Table of Contents

Each chapter contains Patterns Up Close, Concept Maps, Putting it All Together, Review and Respond, and Further Resources.

Part 1: From Human Origins to Early Agricultural Centers, Prehistory-10,000 B.C.E.

1. The African Origins of Humanity, Prehistory to 10,000 B.C.E.

The Origins of Humanity

Hominins: No Longer Apes but not yet Human

Human Adaptations: From Africa to Eurasia and Australia

The African Origins of Human Culture

Migration from South Asia to Australia

Migration from South Asia to Europe

The Ice Age Crisis and Human Migration to the Americas

The Ice Age

2. Agrarian-Urban Centers of the Middle East and Eastern Mediterranean, 11,500-600 B.C.E

Agrarian Origins in the Fertile Crescent, c. 11,500-1,500 B.C.E

Sedentary Foragers and Foraging Farmers

The Origins of Urban Centers in Mesopotamia and Egypt

Kingdoms in Mesopotamia, Egypt, and Crete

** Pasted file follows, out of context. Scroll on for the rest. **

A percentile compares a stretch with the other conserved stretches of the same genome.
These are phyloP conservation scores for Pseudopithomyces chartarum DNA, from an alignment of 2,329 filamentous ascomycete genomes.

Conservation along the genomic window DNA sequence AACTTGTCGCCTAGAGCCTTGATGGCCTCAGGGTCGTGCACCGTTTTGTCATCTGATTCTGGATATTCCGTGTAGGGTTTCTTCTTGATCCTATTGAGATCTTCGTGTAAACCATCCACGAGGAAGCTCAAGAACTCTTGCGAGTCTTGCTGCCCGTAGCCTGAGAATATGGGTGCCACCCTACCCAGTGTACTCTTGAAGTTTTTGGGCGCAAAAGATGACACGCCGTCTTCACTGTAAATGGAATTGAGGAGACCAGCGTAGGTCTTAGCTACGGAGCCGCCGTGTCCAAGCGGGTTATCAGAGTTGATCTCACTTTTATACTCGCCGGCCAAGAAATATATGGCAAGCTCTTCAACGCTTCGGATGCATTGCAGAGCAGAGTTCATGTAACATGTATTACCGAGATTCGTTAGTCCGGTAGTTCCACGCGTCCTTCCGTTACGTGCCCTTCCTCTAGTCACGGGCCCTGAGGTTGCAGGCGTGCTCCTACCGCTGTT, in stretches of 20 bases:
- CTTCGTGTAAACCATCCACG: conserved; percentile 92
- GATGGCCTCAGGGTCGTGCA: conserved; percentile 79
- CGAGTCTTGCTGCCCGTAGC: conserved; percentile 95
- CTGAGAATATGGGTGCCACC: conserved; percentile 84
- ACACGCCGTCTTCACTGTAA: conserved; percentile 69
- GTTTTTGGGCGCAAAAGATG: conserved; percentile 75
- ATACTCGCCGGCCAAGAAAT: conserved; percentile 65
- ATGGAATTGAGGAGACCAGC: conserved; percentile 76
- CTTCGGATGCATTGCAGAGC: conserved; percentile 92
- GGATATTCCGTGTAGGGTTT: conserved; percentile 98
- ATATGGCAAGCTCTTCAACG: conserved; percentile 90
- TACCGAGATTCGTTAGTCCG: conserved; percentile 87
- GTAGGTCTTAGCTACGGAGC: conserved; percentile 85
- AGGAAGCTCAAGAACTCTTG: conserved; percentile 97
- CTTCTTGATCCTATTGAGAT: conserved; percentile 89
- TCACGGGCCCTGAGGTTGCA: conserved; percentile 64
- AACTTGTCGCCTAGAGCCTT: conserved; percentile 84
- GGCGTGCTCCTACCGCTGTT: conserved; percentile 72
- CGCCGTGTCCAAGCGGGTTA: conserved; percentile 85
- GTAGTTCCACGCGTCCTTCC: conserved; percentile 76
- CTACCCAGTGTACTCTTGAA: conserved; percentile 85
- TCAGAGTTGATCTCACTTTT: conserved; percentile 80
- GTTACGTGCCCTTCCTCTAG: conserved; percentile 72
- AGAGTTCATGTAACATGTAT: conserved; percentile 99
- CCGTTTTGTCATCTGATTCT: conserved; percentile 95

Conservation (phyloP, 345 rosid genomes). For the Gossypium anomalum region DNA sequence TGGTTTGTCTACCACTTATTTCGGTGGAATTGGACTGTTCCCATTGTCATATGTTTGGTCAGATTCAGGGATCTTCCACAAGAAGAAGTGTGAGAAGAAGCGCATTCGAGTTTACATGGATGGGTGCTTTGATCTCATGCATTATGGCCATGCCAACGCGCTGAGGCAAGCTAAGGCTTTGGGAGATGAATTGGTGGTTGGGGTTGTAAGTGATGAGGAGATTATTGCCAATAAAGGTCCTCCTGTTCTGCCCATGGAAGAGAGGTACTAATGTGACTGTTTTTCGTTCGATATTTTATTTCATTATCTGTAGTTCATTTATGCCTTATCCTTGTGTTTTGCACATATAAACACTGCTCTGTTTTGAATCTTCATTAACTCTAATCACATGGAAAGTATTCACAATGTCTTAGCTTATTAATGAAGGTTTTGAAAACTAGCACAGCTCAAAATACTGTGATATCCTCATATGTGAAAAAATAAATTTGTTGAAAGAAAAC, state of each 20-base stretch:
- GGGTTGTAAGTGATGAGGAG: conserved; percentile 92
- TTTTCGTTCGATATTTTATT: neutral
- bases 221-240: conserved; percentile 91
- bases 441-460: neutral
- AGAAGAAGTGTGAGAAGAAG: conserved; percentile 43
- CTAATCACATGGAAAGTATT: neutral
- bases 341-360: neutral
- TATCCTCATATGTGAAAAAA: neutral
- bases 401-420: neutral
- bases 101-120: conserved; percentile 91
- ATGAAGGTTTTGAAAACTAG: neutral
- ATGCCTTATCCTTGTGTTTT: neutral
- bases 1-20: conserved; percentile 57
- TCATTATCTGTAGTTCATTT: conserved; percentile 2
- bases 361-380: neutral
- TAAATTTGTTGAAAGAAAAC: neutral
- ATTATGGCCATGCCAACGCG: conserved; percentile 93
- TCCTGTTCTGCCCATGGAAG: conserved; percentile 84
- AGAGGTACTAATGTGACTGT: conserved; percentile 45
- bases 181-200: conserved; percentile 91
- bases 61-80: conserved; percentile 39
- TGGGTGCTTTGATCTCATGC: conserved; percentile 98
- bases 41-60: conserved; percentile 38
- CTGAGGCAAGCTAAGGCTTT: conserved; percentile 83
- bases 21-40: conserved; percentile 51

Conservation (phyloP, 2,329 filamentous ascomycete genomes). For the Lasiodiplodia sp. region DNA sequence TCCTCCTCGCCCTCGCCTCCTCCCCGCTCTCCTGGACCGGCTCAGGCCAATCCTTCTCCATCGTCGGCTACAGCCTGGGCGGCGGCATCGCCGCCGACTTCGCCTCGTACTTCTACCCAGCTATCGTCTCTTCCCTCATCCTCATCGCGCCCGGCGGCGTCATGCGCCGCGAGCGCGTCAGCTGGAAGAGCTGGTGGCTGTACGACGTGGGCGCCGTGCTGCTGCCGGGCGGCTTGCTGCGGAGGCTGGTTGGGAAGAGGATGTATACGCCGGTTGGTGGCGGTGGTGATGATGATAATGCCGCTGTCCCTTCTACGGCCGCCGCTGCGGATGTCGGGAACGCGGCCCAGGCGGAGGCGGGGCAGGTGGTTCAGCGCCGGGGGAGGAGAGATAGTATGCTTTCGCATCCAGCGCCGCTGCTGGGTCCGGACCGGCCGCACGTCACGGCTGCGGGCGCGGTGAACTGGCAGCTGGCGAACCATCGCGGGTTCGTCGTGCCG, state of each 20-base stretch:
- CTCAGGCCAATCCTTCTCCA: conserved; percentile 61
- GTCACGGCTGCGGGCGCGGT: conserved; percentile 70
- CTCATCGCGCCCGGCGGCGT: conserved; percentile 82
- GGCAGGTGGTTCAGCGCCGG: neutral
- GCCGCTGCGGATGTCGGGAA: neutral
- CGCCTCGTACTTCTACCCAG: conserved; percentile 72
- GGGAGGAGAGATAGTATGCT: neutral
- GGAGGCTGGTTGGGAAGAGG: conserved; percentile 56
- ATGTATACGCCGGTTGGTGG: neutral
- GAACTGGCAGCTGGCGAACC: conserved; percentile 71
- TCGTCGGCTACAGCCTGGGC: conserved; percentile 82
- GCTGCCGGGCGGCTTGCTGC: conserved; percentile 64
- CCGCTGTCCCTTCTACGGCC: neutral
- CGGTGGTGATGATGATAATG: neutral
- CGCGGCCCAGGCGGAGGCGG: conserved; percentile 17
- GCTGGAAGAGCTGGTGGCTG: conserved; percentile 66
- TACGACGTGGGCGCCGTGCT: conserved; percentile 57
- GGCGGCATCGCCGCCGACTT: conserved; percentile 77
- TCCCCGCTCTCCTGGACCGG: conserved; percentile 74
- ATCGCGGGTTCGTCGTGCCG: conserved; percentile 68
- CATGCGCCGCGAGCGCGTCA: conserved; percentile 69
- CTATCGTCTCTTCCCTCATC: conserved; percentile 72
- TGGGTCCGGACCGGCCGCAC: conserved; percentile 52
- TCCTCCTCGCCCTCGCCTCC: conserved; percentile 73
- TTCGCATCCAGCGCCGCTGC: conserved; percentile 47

Interactions Among Multi-Ethnic and Multi-Religious Empires, c. 1500-600 B.C.E.

The Hittite and Assyrian Empires, 1600-600 B.C.E.

Small Kingdoms on the Imperial Margins, 1600-600 B.C.E.

Religious Experience and Cultural Achievements

3. Shifting Agrarian Centers in India, 3000-600 B.C.E.

The Vanished Origins of Harappa 3000 to 1500 B.C.E

The Region and People

Adapting to Urban Life in the Indus Valley

The Collapse of the Cities

Interactions in Northern India 1500 to 600 B.C.E.

The Vedic World, 1750 to 800 B.C.E.

Statecraft and the Ideology of Power, 800 to 600 B.C.E.

Indian Society, Culture, and Religion 1500 to 600 B.C.E.

Society and Family in Ancient India

Cultural Interactions to 600 B.C.E.

4. Agrarian Patterns and the Mandate of Heaven in Ancient China, 5000-481 B.C.E.

The Origins of Yellow River Cultures, 5000 to 1766 B.C.E.

Geography and Climate

The Origins of Neolithic Cultures

The Age of Myth and the Xia Dynasty, 2852 to 1766 B.C.E.

The Interactions of Shang and Zhou History and Politics, 1766 to 481 B.C.E.

The Shang Dynasty, 1766 to 1122 B.C.E.

The Mandate of Heaven: The Zhou Dynasty to 481 B.C.E.

Economy, Society, and Family Adaptation in Ancient China

Shang Society

Interactions of Zhou Economy and Society

Gender and the Family

Interactions of Religion, Culture, and Intellectual Life in Ancient China

Oracle Bones and Early Chinese Writing

Adaptations of Zhou Religion, Technology, and Culture